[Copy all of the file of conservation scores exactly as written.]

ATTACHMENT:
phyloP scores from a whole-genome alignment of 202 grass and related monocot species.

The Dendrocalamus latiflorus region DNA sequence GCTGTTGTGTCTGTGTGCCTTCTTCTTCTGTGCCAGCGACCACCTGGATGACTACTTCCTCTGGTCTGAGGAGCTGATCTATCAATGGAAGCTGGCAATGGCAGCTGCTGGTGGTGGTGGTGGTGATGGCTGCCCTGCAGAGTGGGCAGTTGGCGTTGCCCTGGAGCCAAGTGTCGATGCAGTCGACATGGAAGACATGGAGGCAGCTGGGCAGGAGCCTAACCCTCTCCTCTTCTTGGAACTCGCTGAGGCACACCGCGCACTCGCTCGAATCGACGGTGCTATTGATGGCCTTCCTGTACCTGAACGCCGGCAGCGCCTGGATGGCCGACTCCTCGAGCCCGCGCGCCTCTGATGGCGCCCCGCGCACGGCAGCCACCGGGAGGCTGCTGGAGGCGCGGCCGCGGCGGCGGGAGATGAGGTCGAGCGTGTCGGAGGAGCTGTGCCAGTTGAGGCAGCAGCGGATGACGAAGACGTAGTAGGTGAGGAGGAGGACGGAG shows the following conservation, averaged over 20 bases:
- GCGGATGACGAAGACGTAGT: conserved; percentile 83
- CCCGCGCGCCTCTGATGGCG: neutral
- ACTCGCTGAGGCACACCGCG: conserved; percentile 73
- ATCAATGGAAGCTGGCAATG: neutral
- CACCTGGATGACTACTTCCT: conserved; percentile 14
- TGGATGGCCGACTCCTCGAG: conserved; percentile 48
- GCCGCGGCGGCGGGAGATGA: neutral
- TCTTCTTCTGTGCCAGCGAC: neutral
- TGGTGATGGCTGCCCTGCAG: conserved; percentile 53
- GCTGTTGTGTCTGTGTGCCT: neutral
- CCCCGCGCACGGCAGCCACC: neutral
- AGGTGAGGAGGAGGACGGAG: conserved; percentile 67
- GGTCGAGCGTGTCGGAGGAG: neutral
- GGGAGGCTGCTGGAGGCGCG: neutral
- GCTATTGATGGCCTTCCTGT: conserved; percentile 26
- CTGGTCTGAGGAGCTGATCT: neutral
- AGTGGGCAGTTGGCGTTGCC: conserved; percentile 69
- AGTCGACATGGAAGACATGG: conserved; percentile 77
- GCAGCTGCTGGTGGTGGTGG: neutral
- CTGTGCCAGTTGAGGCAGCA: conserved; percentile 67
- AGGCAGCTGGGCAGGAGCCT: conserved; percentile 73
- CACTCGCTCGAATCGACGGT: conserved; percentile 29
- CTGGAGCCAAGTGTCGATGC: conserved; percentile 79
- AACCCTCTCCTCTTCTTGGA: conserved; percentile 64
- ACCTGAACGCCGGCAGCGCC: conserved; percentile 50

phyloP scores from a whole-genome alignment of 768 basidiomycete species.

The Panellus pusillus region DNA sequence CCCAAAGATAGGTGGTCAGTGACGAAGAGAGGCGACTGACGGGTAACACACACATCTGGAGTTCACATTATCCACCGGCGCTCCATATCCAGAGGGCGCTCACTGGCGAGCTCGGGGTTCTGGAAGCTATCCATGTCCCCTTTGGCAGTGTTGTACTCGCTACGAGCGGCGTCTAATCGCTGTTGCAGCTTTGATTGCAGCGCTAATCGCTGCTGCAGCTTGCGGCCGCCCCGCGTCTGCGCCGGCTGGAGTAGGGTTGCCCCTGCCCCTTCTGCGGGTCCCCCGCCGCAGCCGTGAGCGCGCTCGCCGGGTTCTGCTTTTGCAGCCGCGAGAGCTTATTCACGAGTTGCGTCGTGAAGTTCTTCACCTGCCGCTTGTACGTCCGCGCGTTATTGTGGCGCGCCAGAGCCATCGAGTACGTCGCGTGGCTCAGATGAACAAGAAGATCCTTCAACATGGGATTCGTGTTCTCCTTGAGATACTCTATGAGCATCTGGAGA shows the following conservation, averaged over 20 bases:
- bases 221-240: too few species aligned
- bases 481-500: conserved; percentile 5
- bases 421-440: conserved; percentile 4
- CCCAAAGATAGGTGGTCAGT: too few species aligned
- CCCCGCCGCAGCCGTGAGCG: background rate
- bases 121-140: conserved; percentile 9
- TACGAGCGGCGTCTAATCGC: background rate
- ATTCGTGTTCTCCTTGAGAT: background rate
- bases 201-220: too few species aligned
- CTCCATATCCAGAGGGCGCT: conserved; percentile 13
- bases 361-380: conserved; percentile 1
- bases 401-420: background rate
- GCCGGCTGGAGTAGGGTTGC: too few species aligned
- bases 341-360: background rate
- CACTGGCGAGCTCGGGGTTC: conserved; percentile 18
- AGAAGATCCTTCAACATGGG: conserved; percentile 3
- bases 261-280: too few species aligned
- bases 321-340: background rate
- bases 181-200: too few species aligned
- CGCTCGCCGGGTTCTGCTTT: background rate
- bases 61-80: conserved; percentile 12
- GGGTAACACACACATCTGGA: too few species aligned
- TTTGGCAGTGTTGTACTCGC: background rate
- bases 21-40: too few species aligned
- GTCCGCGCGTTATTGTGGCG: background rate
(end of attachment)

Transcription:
phyloP scores from a whole-genome alignment of 202 grass and related monocot species.

The Dendrocalamus latiflorus region DNA sequence GCTGTTGTGTCTGTGTGCCTTCTTCTTCTGTGCCAGCGACCACCTGGATGACTACTTCCTCTGGTCTGAGGAGCTGATCTATCAATGGAAGCTGGCAATGGCAGCTGCTGGTGGTGGTGGTGGTGATGGCTGCCCTGCAGAGTGGGCAGTTGGCGTTGCCCTGGAGCCAAGTGTCGATGCAGTCGACATGGAAGACATGGAGGCAGCTGGGCAGGAGCCTAACCCTCTCCTCTTCTTGGAACTCGCTGAGGCACACCGCGCACTCGCTCGAATCGACGGTGCTATTGATGGCCTTCCTGTACCTGAACGCCGGCAGCGCCTGGATGGCCGACTCCTCGAGCCCGCGCGCCTCTGATGGCGCCCCGCGCACGGCAGCCACCGGGAGGCTGCTGGAGGCGCGGCCGCGGCGGCGGGAGATGAGGTCGAGCGTGTCGGAGGAGCTGTGCCAGTTGAGGCAGCAGCGGATGACGAAGACGTAGTAGGTGAGGAGGAGGACGGAG shows the following conservation, averaged over 20 bases:
- GCGGATGACGAAGACGTAGT: conserved; percentile 83
- CCCGCGCGCCTCTGATGGCG: neutral
- ACTCGCTGAGGCACACCGCG: conserved; percentile 73
- ATCAATGGAAGCTGGCAATG: neutral
- CACCTGGATGACTACTTCCT: conserved; percentile 14
- TGGATGGCCGACTCCTCGAG: conserved; percentile 48
- GCCGCGGCGGCGGGAGATGA: neutral
- TCTTCTTCTGTGCCAGCGAC: neutral
- TGGTGATGGCTGCCCTGCAG: conserved; percentile 53
- GCTGTTGTGTCTGTGTGCCT: neutral
- CCCCGCGCACGGCAGCCACC: neutral
- AGGTGAGGAGGAGGACGGAG: conserved; percentile 67
- GGTCGAGCGTGTCGGAGGAG: neutral
- GGGAGGCTGCTGGAGGCGCG: neutral
- GCTATTGATGGCCTTCCTGT: conserved; percentile 26
- CTGGTCTGAGGAGCTGATCT: neutral
- AGTGGGCAGTTGGCGTTGCC: conserved; percentile 69
- AGTCGACATGGAAGACATGG: conserved; percentile 77
- GCAGCTGCTGGTGGTGGTGG: neutral
- CTGTGCCAGTTGAGGCAGCA: conserved; percentile 67
- AGGCAGCTGGGCAGGAGCCT: conserved; percentile 73
- CACTCGCTCGAATCGACGGT: conserved; percentile 29
- CTGGAGCCAAGTGTCGATGC: conserved; percentile 79
- AACCCTCTCCTCTTCTTGGA: conserved; percentile 64
- ACCTGAACGCCGGCAGCGCC: conserved; percentile 50

phyloP scores from a whole-genome alignment of 768 basidiomycete species.

The Panellus pusillus region DNA sequence CCCAAAGATAGGTGGTCAGTGACGAAGAGAGGCGACTGACGGGTAACACACACATCTGGAGTTCACATTATCCACCGGCGCTCCATATCCAGAGGGCGCTCACTGGCGAGCTCGGGGTTCTGGAAGCTATCCATGTCCCCTTTGGCAGTGTTGTACTCGCTACGAGCGGCGTCTAATCGCTGTTGCAGCTTTGATTGCAGCGCTAATCGCTGCTGCAGCTTGCGGCCGCCCCGCGTCTGCGCCGGCTGGAGTAGGGTTGCCCCTGCCCCTTCTGCGGGTCCCCCGCCGCAGCCGTGAGCGCGCTCGCCGGGTTCTGCTTTTGCAGCCGCGAGAGCTTATTCACGAGTTGCGTCGTGAAGTTCTTCACCTGCCGCTTGTACGTCCGCGCGTTATTGTGGCGCGCCAGAGCCATCGAGTACGTCGCGTGGCTCAGATGAACAAGAAGATCCTTCAACATGGGATTCGTGTTCTCCTTGAGATACTCTATGAGCATCTGGAGA shows the following conservation, averaged over 20 bases:
- bases 221-240: too few species aligned
- bases 481-500: conserved; percentile 5
- bases 421-440: conserved; percentile 4
- CCCAAAGATAGGTGGTCAGT: too few species aligned
- CCCCGCCGCAGCCGTGAGCG: background rate
- bases 121-140: conserved; percentile 9
- TACGAGCGGCGTCTAATCGC: background rate
- ATTCGTGTTCTCCTTGAGAT: background rate
- bases 201-220: too few species aligned
- CTCCATATCCAGAGGGCGCT: conserved; percentile 13
- bases 361-380: conserved; percentile 1
- bases 401-420: background rate
- GCCGGCTGGAGTAGGGTTGC: too few species aligned
- bases 341-360: background rate
- CACTGGCGAGCTCGGGGTTC: conserved; percentile 18
- AGAAGATCCTTCAACATGGG: conserved; percentile 3
- bases 261-280: too few species aligned
- bases 321-340: background rate
- bases 181-200: too few species aligned
- CGCTCGCCGGGTTCTGCTTT: background rate
- bases 61-80: conserved; percentile 12
- GGGTAACACACACATCTGGA: too few species aligned
- TTTGGCAGTGTTGTACTCGC: background rate
- bases 21-40: too few species aligned
- GTCCGCGCGTTATTGTGGCG: background rate